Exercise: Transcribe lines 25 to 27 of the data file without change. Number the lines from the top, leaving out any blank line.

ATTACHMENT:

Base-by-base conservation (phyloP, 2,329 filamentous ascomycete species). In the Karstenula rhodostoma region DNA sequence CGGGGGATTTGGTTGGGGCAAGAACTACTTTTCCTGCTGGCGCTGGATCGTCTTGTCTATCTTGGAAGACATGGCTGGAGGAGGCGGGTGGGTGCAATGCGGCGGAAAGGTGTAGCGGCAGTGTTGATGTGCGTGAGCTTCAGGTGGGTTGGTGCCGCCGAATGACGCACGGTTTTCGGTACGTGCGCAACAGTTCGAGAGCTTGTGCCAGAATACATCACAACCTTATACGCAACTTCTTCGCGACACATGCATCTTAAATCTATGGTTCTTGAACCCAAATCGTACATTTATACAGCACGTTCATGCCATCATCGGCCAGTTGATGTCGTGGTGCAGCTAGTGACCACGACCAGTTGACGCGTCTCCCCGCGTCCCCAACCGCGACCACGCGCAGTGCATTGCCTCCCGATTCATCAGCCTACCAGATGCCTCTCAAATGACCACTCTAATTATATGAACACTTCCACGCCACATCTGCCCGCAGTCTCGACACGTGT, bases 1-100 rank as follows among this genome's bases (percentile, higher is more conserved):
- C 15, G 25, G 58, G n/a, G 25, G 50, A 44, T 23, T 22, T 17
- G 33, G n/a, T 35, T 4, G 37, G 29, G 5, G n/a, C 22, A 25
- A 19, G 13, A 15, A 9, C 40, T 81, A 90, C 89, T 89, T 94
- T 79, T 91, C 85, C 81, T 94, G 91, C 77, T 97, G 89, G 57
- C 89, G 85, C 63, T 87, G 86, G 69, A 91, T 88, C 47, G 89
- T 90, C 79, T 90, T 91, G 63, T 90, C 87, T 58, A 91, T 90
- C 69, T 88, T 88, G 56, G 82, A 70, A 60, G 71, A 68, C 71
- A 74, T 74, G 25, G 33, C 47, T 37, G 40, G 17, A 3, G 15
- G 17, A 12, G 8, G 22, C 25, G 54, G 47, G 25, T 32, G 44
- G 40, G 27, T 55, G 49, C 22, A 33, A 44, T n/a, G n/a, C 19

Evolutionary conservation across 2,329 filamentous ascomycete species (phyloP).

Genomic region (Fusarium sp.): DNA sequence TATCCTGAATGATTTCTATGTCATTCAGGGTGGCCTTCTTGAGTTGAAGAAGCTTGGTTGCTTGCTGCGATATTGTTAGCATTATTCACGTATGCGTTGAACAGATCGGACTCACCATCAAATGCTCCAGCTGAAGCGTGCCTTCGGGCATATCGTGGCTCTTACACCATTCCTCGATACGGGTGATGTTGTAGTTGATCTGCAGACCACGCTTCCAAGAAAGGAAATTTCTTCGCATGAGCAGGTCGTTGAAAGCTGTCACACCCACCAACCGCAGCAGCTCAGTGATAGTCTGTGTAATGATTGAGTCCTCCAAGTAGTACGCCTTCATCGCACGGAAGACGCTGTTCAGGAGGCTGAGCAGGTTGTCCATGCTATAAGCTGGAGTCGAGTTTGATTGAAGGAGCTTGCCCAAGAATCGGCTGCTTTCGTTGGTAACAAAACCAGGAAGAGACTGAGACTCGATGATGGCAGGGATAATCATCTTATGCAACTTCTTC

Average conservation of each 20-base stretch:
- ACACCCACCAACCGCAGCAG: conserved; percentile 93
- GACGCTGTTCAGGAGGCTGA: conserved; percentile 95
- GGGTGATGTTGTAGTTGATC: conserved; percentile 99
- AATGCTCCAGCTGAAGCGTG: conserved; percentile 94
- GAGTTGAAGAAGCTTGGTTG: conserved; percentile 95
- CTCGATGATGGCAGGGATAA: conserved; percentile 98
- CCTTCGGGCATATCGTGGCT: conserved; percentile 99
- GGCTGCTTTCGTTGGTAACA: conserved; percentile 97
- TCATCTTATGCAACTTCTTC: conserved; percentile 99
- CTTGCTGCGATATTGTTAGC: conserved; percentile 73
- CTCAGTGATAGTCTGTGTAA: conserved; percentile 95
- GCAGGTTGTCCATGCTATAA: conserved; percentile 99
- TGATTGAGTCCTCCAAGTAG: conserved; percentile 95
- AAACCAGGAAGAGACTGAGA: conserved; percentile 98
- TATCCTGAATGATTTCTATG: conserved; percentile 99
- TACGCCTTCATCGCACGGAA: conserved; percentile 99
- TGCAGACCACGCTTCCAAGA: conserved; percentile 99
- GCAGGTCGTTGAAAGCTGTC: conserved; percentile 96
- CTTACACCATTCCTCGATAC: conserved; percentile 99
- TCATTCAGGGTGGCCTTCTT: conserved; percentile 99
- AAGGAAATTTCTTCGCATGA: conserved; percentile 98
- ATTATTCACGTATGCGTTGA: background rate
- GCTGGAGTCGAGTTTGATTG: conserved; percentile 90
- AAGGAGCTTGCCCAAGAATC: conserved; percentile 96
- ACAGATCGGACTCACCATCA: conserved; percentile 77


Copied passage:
- CTCAGTGATAGTCTGTGTAA: conserved; percentile 95
- GCAGGTTGTCCATGCTATAA: conserved; percentile 99
- TGATTGAGTCCTCCAAGTAG: conserved; percentile 95